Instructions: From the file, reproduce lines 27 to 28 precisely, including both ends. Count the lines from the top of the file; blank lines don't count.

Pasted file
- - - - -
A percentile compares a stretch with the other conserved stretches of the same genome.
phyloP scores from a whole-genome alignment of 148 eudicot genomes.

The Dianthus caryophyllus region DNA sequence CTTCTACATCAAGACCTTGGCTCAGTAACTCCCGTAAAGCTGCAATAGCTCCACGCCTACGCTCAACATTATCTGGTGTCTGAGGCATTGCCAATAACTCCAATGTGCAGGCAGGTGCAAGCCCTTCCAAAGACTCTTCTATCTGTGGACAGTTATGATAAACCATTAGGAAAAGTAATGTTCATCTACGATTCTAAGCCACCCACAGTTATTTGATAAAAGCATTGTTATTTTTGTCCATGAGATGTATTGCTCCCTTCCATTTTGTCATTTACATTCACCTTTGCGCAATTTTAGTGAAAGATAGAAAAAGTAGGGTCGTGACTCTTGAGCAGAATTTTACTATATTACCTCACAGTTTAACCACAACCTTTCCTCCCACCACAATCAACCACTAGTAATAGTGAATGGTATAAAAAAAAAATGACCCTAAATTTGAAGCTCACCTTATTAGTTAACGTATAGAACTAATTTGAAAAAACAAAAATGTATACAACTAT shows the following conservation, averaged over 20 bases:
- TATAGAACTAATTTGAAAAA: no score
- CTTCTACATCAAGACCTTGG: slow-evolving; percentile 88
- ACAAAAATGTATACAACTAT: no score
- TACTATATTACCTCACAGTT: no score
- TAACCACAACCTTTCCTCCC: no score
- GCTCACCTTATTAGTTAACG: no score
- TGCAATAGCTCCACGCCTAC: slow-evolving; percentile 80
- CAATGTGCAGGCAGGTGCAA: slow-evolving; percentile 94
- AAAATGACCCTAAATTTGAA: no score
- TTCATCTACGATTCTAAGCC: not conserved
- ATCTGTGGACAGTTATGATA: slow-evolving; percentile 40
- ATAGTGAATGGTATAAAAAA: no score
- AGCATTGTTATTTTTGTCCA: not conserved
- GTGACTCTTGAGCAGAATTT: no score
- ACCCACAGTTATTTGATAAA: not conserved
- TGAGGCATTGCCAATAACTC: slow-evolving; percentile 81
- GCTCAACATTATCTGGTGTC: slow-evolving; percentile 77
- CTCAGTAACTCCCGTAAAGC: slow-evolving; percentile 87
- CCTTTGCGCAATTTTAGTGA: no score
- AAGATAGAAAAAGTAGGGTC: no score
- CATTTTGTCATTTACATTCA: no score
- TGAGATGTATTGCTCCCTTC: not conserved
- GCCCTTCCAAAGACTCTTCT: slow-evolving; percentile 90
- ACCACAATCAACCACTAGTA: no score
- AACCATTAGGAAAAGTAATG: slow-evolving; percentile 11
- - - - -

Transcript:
- ACCACAATCAACCACTAGTA: no score
- AACCATTAGGAAAAGTAATG: slow-evolving; percentile 11